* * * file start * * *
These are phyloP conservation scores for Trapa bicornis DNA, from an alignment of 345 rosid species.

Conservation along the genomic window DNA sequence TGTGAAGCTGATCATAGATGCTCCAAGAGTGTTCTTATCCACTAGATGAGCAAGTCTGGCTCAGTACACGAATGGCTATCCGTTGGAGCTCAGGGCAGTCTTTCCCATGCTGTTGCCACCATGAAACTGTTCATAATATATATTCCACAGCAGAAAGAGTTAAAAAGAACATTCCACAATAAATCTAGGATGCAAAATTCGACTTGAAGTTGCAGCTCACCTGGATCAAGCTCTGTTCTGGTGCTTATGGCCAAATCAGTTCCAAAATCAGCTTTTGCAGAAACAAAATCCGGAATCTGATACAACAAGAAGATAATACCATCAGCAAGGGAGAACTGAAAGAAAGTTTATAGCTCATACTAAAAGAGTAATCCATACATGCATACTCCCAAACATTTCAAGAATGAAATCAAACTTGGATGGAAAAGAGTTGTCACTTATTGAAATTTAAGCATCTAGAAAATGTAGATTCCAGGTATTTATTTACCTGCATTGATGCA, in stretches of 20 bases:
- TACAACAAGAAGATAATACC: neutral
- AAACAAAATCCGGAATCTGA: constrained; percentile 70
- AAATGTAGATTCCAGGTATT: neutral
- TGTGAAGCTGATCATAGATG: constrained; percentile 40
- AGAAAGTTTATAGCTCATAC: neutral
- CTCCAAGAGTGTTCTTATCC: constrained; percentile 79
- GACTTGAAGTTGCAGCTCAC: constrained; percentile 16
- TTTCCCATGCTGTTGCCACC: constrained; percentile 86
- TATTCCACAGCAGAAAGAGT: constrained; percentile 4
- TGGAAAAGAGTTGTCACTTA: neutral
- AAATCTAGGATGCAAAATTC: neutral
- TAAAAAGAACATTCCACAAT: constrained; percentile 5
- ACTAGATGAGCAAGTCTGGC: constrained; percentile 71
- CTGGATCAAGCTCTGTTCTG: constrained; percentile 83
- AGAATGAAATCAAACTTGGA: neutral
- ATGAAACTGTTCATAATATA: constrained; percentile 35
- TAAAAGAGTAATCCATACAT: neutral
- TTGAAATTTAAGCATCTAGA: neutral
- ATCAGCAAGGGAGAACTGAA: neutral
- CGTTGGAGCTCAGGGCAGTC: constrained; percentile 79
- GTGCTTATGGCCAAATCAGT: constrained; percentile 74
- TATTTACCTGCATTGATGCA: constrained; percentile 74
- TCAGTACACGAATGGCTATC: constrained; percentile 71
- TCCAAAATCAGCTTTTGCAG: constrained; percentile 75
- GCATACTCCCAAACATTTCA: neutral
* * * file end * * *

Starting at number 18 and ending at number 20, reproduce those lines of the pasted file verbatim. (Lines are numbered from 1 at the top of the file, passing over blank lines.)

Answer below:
- ATGAAACTGTTCATAATATA: constrained; percentile 35
- TAAAAGAGTAATCCATACAT: neutral
- TTGAAATTTAAGCATCTAGA: neutral